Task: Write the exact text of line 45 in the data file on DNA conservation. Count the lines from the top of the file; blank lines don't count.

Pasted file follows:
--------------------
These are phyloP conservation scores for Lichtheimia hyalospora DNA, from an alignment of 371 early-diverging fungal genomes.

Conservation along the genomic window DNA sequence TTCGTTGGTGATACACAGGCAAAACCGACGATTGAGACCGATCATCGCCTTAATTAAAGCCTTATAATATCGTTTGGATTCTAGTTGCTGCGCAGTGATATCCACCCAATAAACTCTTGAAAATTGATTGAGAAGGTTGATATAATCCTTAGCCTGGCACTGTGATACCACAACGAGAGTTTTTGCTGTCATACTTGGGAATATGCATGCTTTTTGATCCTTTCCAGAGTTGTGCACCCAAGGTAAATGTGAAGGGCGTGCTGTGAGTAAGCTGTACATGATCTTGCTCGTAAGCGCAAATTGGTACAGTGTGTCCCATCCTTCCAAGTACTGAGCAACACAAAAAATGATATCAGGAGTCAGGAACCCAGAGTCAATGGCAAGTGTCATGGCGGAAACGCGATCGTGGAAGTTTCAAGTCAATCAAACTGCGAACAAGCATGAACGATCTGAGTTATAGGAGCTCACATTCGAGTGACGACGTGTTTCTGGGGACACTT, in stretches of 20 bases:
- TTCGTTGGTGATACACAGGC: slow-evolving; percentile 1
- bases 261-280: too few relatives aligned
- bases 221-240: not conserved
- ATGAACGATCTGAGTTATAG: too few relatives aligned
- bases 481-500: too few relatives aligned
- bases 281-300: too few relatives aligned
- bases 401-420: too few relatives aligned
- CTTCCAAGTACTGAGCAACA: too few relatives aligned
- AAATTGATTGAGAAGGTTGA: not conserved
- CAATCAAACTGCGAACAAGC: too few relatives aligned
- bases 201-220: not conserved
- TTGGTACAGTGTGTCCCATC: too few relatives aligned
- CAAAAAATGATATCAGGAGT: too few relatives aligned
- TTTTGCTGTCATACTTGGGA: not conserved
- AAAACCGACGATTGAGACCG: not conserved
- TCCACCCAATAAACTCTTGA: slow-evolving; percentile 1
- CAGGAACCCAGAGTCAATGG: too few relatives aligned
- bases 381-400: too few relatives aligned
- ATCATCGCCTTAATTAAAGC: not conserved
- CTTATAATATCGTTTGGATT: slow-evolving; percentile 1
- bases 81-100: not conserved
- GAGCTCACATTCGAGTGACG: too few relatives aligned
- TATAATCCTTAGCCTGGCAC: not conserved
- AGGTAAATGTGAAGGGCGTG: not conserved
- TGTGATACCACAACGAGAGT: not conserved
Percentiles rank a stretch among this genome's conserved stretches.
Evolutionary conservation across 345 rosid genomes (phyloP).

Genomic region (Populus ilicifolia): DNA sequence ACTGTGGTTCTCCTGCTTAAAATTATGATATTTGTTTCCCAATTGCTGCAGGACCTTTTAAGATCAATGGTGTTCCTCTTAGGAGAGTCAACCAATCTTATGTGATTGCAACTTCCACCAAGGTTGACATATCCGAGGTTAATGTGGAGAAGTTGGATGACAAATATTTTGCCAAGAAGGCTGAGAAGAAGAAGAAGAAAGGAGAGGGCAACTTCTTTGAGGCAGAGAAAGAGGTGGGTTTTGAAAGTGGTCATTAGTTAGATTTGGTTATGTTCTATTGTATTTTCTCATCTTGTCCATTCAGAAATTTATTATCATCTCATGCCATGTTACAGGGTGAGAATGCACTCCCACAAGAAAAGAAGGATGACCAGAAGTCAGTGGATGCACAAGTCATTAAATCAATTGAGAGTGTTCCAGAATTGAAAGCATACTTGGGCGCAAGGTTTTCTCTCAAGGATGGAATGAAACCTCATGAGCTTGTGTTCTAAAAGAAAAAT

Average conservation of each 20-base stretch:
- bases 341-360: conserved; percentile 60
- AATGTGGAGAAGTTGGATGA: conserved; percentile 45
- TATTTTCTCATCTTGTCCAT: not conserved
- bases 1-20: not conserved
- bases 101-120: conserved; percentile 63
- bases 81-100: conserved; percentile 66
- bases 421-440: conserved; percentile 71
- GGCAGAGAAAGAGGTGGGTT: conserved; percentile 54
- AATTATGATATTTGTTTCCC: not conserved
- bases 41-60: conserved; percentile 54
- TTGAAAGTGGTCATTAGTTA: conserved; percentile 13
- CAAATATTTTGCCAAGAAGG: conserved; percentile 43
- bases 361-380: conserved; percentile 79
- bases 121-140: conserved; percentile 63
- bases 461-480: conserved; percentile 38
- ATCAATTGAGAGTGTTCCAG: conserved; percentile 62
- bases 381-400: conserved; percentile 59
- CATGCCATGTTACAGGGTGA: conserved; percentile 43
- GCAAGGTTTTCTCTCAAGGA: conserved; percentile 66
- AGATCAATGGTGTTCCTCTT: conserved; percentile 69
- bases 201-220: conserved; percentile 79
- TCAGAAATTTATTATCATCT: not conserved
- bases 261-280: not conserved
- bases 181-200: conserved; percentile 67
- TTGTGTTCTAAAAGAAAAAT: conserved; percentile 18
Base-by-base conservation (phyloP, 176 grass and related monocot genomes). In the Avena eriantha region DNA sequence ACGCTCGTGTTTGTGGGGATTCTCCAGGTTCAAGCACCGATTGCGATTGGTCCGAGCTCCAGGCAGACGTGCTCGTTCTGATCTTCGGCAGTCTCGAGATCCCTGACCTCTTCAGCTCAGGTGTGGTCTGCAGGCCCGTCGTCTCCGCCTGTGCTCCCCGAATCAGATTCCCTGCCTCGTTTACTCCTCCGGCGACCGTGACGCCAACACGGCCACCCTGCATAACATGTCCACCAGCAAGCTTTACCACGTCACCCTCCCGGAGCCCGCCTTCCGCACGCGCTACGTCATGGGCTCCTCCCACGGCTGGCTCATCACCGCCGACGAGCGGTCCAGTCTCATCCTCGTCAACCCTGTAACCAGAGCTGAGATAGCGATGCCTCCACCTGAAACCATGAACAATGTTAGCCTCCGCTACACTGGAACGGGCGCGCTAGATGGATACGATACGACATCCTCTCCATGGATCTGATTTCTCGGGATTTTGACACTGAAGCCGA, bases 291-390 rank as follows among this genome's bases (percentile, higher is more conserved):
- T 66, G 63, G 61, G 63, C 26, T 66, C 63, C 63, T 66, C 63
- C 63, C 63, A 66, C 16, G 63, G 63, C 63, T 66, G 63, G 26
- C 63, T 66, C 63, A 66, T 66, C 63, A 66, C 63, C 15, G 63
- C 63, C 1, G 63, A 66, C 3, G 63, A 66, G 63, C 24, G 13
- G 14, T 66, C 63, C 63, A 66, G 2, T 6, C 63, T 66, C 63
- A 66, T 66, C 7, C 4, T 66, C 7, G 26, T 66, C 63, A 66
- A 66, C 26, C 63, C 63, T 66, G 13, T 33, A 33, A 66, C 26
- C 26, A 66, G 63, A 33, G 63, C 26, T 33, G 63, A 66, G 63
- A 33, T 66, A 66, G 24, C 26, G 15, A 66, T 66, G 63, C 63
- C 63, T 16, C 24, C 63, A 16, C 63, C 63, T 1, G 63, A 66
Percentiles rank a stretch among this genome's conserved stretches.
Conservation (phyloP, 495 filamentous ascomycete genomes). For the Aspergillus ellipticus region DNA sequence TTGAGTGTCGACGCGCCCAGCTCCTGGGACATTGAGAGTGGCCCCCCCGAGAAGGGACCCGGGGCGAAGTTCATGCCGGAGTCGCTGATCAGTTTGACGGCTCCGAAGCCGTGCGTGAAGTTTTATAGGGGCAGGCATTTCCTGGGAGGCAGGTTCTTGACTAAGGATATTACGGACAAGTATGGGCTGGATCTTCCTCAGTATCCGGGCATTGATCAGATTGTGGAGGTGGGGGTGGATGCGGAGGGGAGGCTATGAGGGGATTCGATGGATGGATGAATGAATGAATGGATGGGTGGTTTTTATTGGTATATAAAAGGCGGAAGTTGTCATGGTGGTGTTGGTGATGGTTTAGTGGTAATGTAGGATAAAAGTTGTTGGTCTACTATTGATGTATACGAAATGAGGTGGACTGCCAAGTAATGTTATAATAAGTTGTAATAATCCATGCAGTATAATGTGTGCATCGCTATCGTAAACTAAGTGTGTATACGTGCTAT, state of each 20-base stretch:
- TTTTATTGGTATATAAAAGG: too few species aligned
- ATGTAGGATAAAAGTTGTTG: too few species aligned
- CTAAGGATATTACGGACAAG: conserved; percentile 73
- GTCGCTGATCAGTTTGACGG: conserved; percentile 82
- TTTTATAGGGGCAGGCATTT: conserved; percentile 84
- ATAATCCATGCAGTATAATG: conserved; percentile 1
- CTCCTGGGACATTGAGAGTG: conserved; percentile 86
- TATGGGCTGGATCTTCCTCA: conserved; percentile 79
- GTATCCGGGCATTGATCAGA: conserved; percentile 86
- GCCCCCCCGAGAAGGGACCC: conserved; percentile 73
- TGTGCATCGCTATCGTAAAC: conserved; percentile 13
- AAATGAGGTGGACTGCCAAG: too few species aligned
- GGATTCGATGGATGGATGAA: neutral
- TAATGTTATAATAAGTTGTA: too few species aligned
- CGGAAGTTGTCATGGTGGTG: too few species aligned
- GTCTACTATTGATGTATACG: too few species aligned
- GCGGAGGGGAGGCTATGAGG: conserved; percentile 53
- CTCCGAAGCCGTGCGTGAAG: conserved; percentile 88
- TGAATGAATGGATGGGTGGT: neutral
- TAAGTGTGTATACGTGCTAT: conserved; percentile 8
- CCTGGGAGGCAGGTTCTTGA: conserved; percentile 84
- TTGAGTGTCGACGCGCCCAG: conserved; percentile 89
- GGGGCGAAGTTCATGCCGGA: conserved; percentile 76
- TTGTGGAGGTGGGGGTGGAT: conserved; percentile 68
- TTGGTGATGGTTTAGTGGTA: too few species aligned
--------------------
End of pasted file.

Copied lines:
- bases 121-140: conserved; percentile 63